Darling v. McLaughlin

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Justia Opinion Summary

In 2011, Thomas Darling pled guilty to felony murder for having failed to promptly seek medical treatment for a minor child, and was sentenced to life in prison. In November 2013, Darling filed a pro se petition for habeas corpus relief challenging the voluntariness of his plea. At an evidentiary hearing in 2014, Darling’s plea counsel (among other witnesses) testified. The habeas court granted the parties 60 days to file posthearing briefs, and Terry Marlowe entered an appearance as counsel for Darling. Marlowe filed on Darling’s behalf a motion to dismiss Darling’s pro se petition without prejudice, pursuant to OCGA 9-11-41 (a) (2), claiming that testimony at the evidentiary hearing revealed that plea counsel coerced Darling’s plea by misrepresenting the date at which Darling would become parole eligible. In response to this motion, the Warden relied on OCGA 9-11-41 (a)(1), as did the habeas court. The court denied Darling’s motion, finding that witnesses had been sworn and had provided testimony at the evidentiary hearing, and that the Warden had not agreed to dismissal. The Georgia Supreme Court granted Darling’s application for a Certificate of Probable Cause to appeal to determine whether the habeas court abused its discretion by relying on OCGA 9-11-41(a) (1) to deny Darling’s motion to dismiss when the motion to dismiss was made pursuant to OCGA 9-11-41(a) (2). The Supreme Court vacated the habeas court’s order and remanded this case to the habeas court for consideration of Darling’s motion to dismiss pursuant to the terms of OCGA 9-11-41 (a) (2).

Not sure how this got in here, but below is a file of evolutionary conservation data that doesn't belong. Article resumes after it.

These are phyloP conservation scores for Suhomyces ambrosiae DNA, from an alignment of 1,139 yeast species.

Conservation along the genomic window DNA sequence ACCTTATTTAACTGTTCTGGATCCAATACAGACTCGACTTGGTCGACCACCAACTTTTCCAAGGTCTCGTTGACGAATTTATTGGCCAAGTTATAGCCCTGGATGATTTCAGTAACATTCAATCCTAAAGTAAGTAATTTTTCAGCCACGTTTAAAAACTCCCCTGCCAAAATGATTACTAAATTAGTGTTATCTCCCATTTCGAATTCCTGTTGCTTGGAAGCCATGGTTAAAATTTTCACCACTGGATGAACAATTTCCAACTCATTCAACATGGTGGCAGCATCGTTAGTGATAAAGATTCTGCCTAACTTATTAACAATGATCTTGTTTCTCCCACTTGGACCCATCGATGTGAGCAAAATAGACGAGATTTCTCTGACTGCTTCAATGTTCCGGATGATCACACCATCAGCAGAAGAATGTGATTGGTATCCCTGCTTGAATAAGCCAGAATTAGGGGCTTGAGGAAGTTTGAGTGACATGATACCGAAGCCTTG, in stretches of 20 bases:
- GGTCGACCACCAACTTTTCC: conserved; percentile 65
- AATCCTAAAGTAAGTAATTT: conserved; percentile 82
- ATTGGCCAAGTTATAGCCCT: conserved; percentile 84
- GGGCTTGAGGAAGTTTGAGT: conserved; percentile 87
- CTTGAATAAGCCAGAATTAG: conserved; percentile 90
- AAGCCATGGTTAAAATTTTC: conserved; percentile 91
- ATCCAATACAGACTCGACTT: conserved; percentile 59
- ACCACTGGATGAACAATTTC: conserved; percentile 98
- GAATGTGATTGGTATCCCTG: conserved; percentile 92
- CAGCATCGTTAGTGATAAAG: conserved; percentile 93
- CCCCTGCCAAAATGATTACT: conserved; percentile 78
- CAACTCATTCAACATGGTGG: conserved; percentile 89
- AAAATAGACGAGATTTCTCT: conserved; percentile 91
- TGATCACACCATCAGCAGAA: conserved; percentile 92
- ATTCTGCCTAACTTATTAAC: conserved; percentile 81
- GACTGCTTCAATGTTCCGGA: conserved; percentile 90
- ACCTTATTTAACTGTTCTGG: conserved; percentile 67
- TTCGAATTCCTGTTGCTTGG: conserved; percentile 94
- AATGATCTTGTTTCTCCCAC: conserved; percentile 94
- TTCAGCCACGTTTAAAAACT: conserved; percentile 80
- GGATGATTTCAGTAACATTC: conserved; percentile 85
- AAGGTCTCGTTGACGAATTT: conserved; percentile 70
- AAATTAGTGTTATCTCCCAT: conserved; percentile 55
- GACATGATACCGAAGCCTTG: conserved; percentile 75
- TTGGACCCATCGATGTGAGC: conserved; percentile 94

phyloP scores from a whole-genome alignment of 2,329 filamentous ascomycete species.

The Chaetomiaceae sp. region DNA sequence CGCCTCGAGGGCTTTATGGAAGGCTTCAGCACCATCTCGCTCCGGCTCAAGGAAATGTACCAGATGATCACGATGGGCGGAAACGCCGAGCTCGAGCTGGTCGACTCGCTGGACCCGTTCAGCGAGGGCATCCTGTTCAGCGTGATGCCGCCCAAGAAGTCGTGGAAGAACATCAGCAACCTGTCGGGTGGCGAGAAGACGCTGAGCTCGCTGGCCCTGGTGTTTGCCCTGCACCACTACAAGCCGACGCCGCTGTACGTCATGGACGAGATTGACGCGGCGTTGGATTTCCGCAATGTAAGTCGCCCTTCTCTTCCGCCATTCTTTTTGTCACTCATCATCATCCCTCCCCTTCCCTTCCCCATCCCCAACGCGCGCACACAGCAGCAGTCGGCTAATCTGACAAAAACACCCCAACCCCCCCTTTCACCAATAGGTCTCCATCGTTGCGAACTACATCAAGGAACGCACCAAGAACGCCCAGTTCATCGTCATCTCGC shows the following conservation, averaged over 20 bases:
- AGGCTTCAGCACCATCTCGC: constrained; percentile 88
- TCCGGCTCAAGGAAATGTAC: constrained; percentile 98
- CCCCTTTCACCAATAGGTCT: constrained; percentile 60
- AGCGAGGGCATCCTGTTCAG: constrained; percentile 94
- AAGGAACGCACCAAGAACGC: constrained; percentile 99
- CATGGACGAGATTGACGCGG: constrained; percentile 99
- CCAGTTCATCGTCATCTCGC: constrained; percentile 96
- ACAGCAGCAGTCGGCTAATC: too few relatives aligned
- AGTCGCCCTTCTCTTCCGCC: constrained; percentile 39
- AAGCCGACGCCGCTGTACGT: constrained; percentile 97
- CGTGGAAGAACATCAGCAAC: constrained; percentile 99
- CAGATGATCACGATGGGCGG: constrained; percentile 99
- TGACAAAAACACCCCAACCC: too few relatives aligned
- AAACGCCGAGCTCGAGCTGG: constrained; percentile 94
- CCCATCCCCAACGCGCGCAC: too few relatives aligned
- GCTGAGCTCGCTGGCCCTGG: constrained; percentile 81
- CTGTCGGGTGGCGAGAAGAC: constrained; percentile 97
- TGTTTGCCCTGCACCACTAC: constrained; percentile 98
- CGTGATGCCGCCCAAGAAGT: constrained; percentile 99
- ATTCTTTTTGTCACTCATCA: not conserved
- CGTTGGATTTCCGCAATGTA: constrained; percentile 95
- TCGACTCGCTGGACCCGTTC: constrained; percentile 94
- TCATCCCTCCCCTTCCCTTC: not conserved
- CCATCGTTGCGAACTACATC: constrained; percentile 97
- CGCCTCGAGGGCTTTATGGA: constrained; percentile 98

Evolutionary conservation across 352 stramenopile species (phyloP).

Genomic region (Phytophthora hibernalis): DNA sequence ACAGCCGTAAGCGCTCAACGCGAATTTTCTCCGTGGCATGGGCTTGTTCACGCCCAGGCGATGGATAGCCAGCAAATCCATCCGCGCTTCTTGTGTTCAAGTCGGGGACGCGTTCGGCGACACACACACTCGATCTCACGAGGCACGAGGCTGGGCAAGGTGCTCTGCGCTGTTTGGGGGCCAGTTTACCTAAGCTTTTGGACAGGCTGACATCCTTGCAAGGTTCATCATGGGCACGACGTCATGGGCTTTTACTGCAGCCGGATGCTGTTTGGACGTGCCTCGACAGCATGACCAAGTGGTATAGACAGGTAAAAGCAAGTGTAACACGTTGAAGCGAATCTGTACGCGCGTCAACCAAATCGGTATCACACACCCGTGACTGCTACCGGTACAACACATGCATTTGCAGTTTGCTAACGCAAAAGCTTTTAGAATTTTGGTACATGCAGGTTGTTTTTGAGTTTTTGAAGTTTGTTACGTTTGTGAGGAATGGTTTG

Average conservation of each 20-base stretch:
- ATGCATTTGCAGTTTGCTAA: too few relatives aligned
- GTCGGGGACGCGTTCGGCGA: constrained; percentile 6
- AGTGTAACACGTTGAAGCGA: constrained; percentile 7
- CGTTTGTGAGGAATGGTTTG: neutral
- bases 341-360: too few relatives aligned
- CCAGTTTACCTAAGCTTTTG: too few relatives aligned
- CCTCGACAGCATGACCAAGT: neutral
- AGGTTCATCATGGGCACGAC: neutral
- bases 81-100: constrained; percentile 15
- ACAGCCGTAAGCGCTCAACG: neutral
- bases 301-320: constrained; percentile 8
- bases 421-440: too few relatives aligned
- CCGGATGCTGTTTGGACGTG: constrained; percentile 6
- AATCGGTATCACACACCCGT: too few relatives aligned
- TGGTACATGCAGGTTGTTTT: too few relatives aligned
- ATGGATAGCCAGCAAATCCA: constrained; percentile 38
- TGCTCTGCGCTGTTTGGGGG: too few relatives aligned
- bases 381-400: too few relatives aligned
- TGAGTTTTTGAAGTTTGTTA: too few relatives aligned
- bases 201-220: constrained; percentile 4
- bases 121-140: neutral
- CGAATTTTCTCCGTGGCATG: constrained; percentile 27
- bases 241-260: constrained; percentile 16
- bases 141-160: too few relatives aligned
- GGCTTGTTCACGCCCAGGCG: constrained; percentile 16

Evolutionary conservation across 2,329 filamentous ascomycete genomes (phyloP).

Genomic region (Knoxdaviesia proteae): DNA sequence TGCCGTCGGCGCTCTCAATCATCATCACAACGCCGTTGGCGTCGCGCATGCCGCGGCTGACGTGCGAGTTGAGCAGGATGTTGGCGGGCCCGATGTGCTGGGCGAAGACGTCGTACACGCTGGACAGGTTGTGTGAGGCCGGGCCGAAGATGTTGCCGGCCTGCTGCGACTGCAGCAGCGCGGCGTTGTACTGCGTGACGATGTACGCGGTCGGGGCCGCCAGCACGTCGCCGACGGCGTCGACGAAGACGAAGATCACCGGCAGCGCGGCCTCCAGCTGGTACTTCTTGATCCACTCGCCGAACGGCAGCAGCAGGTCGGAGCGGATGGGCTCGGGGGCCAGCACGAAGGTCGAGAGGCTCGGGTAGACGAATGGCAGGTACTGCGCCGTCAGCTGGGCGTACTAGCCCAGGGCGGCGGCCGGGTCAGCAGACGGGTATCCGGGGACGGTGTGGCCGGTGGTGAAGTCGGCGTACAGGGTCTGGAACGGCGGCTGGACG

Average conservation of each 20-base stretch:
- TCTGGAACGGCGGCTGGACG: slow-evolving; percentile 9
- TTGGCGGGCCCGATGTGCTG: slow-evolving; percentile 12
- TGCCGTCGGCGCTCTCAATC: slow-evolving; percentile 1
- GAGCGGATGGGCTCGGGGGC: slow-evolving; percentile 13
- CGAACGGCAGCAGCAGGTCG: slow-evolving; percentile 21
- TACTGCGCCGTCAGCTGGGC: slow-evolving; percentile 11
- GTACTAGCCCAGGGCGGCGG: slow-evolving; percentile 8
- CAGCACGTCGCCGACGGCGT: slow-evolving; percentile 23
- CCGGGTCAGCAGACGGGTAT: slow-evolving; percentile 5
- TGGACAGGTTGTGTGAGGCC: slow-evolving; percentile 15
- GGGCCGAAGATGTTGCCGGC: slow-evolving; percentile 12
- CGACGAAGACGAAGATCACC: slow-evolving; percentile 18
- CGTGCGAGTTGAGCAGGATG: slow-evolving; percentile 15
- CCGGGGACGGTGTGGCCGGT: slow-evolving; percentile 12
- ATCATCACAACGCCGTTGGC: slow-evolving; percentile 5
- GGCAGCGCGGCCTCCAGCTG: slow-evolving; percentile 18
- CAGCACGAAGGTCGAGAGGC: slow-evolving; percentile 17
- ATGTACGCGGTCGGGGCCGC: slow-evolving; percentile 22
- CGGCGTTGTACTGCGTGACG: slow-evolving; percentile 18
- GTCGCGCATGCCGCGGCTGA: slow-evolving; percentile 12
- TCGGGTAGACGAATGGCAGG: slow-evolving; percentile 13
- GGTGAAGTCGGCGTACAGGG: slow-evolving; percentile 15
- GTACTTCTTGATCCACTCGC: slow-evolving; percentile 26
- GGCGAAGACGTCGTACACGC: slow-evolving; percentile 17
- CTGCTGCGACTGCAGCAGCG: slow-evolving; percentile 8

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In the Supreme Court of Georgia Decided: May 23, 2016 S16A0071. DARLING v. MCLAUGHLIN. MELTON, Justice. On May 11, 2011, Thomas Darling pled guilty to felony murder for having failed to promptly seek medical treatment for a minor child, and was sentenced to life in prison. In November 2013, Darling filed a pro se petition for habeas corpus relief challenging the voluntariness of his plea. At an evidentiary hearing held on August 27, 2014,1 Darling’s plea counsel, among other witnesses, testified. The habeas court granted the parties 60 days to file posthearing briefs, and on October 20, 2014, Terry J. Marlowe entered an appearance as counsel for Darling. On November 3, 2014, Marlowe filed on Darling’s behalf a motion to dismiss Darling’s pro se petition without prejudice, pursuant to OCGA § 9-11-41 (a) (2) (“Except as provided in paragraph (1) of this subsection, an action shall not be dismissed upon the plaintiff's motion Due to scrivener’s error, the face of the transcript states that the date was August 26, 2014. 1 except upon order of the court and upon the terms and conditions as the court deems proper”). In the motion, Marlowe claimed that testimony at the evidentiary hearing revealed that plea counsel coerced Darling’s plea by misrepresenting the date at which Darling would become parole eligible. In response to this motion, the Warden relied on OCGA § 9-11-41 (a) (1), which allows a plaintiff to voluntarily dismiss his or her case “[b]y filing a written notice of dismissal at any time before the first witness is sworn; or . . . [b]y filing a stipulation of dismissal signed by all parties who have appeared in the action.” Relying solely on OCGA § 9-11-41(a) (1) in its order, the habeas court denied Darling’s motion, finding that witnesses had been sworn and had provided testimony at the evidentiary hearing, and that the Warden had not agreed to dismissal. This Court granted Darling’s application for a Certificate of Probable Cause to appeal to determine whether the habeas court abused its discretion by relying on OCGA § 9-11-41(a) (1) to deny Darling’s motion to dismiss when the motion to dismiss was made pursuant to OCGA § 9-11-41(a) (2). For the reasons that follow, we must vacate the habeas court’s order and remand this case to the habeas court for consideration of Darling’s motion to dismiss 2 pursuant to the terms of OCGA § 9-11-41 (a) (2). By its plain terms, OCGA § 9-11-41 provides three distinct methods by which a plaintiff may voluntarily dismiss his or her case without prejudice. The first two methods are provided in OCGA § 9-11-41 (a) (1), which states: Subject to the provisions of subsection (e) of Code Section 9-11-23 [dismissal of class actions], Code Section 9-11-66 [dismissals in actions where a receiver has been appointed], and any statute, an action may be dismissed by the plaintiff, without order or permission of court: (A) By filing a written notice of dismissal at any time before the first witness is sworn; or (B) By filing a stipulation of dismissal signed by all parties who have appeared in the action. However subsection (a) (1) does not provide the only means by which an action may be voluntarily dismissed under OCGA § 9-11-41. A third method is provided in subsection (a) (2) of the statute: Except as provided in paragraph (1) of this subsection, an action shall not be dismissed upon the plaintiff's motion except upon order of the court and upon the terms and conditions as the court deems proper. If a counterclaim has been pleaded by a defendant prior to the service upon him or her of the plaintiff's motion to dismiss, the action shall not be dismissed against the defendant's objection unless the counterclaim can remain pending for independent adjudication by the court. Reading these two provisions together, where, as here, the case does not involve a class action, an appointed receiver, another statute that provides otherwise, or 3 a counterclaim pleaded by a defendant prior to that defendant being served with the plaintiff’s motion to dismiss, a plaintiff may voluntarily dismiss his or her case without prejudice (1) by filing a notice of dismissal at any time before the first witness is sworn; (2) by stipulation of the parties; or, when the first two methods are unavailable, (3) “upon order of the court and upon the terms and conditions as the court deems proper.” See OCGA §§ 9-11-41 (a) (1) and (a) (2). In the instant case, because witnesses had already been sworn at the hearing on Darling’s pro se petition for habeas corpus relief, and because the parties had not stipulated to the voluntary dismissal of Darling’s case, the means of voluntary dismissal described in OCGA § 9-11-41 (a) (1) were unavailable to him. However, this did not foreclose Darling from seeking to voluntarily dismiss his petition pursuant to the terms of OCGA § 9-11-41 (a) (2), which is exactly what he did. Because the habeas court only considered the factors outlined in OCGA § 9-11-41 (a) (1) to determine whether Darling’s voluntary dismissal was proper, however, it did not analyze whether voluntary dismissal might otherwise be available “upon order of the court and upon the terms and conditions as the court deems proper” pursuant to OCGA § 9-11-41 (a) (2). Accordingly, we must vacate the habeas court’s order denying Darling’s motion 4 to voluntarily dismiss his case and remand this case to the habeas court for a proper consideration of the motion under the terms of OCGA § 9-11-41 (a) (2). Judgment vacated and case remanded with direction. All the Justices concur. 5